Posts Tagged ‘Chick-Lit’

You’d be forgiven for imagining that the bookshop experience put me off reading for life but some things are so far entrenched as to be unthinkable. In fact, the thought once crossed my fifteen-year-old mind to rescue countless titles from the grasp of those two hideous old witches and re-house them on some friendly shelves where they would be loved and appreciated.

I used never to throw or give books away: I let them accumulate – from Enid Blyton to the Metaphysical Poets I hoarded books of all varieties for years, rearranging them often and repeating the dusting ritual begun at Crooks Books.

I tend not to amass many these days – I pass them on to friends and colleagues, the charity bookshop or simply leave them on a train or plane. Only books that I may conceivably read again remain, on a small shelf in my kitchen.

I belong to a small book group. We get together every six weeks or so, in a different pub each time (who knew there were so many within a few miles of home) and we take turns in choosing a title to read to discuss at our next meeting. We’re very informal but it provides a challenge to read something that perhaps I wouldn’t otherwise have chosen. However, I make sure that I also have a title of my choice on hand to read straight after finishing the group one.

So what is my preferred reading material? How do I go about choosing a book? I’m not sure I’d know how to classify my choice given that I don’t go for Sci-Fi or Fantasy, Chick-Lit or Aga Sagas, Thrillers or Historical Fiction. I’m not partial to Mystery, Romance or Crime, either. Is there anything left? Most definitely. I’m never short of reading material – sometimes I feel a bit overwhelmed at the height of my reading pile – so how do I choose?

I start off by having a good mooch around a decent bookshop. I have to say that a large Waterstones is perfectly adequate. I even have a loyalty card which accrues points and every so often – yippee – I have enough for a ‘free’ book.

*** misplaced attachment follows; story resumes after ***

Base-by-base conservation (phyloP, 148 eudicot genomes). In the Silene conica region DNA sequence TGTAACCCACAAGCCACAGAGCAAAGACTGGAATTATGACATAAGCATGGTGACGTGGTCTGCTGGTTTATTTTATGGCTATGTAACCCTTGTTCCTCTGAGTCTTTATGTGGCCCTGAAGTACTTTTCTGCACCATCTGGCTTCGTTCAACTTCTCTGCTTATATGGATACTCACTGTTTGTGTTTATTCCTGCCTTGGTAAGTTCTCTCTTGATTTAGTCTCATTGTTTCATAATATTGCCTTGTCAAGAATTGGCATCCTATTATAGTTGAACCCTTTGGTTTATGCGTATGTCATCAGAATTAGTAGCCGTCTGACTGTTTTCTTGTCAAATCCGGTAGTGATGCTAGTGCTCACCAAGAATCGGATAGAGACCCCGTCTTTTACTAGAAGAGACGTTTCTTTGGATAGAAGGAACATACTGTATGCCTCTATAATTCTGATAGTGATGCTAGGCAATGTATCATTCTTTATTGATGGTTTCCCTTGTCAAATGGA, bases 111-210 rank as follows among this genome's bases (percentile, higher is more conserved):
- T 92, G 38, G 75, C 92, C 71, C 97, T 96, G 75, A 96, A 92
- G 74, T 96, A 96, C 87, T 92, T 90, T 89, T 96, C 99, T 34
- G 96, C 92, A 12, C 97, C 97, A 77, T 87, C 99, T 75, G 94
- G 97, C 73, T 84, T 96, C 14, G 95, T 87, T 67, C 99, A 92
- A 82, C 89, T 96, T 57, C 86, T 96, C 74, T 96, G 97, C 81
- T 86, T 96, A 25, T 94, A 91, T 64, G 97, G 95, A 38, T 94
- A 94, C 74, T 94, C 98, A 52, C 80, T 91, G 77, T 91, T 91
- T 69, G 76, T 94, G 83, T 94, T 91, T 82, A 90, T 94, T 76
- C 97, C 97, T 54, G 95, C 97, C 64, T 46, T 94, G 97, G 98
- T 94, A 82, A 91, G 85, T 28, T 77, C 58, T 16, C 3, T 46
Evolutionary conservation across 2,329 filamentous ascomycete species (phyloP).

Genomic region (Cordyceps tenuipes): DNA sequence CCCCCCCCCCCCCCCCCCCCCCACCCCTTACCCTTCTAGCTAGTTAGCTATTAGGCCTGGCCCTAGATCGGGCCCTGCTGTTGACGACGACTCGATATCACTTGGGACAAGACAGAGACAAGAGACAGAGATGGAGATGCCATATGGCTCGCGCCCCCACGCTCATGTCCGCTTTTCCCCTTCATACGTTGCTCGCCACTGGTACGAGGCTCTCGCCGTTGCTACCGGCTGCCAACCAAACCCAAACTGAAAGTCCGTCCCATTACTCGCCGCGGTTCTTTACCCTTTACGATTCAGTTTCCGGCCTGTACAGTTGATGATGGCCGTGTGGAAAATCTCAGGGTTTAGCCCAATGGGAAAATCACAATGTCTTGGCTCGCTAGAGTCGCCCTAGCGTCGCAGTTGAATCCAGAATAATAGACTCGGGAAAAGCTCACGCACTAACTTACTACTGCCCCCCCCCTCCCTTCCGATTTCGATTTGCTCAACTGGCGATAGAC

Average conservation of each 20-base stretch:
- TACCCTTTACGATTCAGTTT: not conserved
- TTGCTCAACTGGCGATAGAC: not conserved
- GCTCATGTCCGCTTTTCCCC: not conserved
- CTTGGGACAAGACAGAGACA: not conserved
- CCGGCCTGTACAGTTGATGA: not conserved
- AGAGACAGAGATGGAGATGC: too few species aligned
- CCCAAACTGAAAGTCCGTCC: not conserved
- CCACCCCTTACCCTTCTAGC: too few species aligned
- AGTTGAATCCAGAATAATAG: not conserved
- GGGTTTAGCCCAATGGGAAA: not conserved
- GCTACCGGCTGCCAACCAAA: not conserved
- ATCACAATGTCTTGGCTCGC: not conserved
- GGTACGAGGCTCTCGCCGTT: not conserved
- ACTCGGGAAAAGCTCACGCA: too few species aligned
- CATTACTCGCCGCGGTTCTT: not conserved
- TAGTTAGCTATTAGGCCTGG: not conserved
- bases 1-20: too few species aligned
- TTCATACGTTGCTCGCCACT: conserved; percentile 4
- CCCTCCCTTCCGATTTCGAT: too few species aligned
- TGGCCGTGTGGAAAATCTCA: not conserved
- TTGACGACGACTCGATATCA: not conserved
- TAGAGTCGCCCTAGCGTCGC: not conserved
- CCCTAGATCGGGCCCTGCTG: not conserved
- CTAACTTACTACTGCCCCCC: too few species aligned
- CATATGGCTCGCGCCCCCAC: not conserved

I’m drawn to a beautiful cover, obviously. Good design coupled with a tactile matt finish can set me reaching for my credit card without even turning a page. I’m kidding, of course. Once seduced by the visuals I check out the title – anything slightly odd, quirky or off-beat ensures that I turn to the first page to examine the writing style.  Then, if I’m suitably gripped, I’ll turn to a random page halfway through. This is usually enough to help me decide whether to part with my cash. I used to always read the last page too – happily I’ve trained myself not to do this now. (Nevertheless, I do like last lines of novels and often remember them which is probably why, when I write a story myself, I work out the ending and write to that).

It is with caution that I recommend books – I’m happy to divulge an enjoyed read and then discuss it but I don’t like to provide a resume or write an appreciation or otherwise – I’ll leave that to the reviewers. Now, this might sound mad but I only ever read reviews once I’ve read the book because I like to make up my own mind about what I read and then find out what the literati might think. I have a few favourite authors I seek out and I like to read debut novels, as long as they fit my other criteria. I’m always interested in what friends and colleagues read and why they’ve liked the book or not although it won’t necessarily sway me to follow suit.

 If you’re curious, here are a few books that I’ve read and enjoyed in the last few months although I wouldn’t dream of presuming that you might enjoy them too.

We’re All Completely Beside Ourselves by Karen Joy Fowler

The Hare with Amber Eyes by Edmund de Waal

The Shock of the Fall by Nathan Filer

Snow Child by Eowyn Ivey

The Testament of Mary by Colm Tóibin

The Care of Wooden Floors by Will Wiles

The Rosie Project by Graeme Simsion

Life After Life by Kate Atkinson

Elizabeth is Missing by Emma Healey

City of Women by David Gillham

And here are a few that I’ve loathed:

The Luminaries by Eleanor Catton

The Ocean at the End of the Lane by Neil Gaiman

Gone Girl by Gillian Flynn


I’m currently reading The Bone Clocks by David Mitchell (the jury’s still out but it’s looking promising) and on my reading pile is H for Hawk by Helen Macdonald (lovely cover) and The Fault In Our Stars by John Green.

So, in the week that news has filtered through of Harper Lee’s ‘lost’ manuscript (should that be Hype-r Lee?) I’m wondering what’s on your bookshelf and how you decided it should be there.








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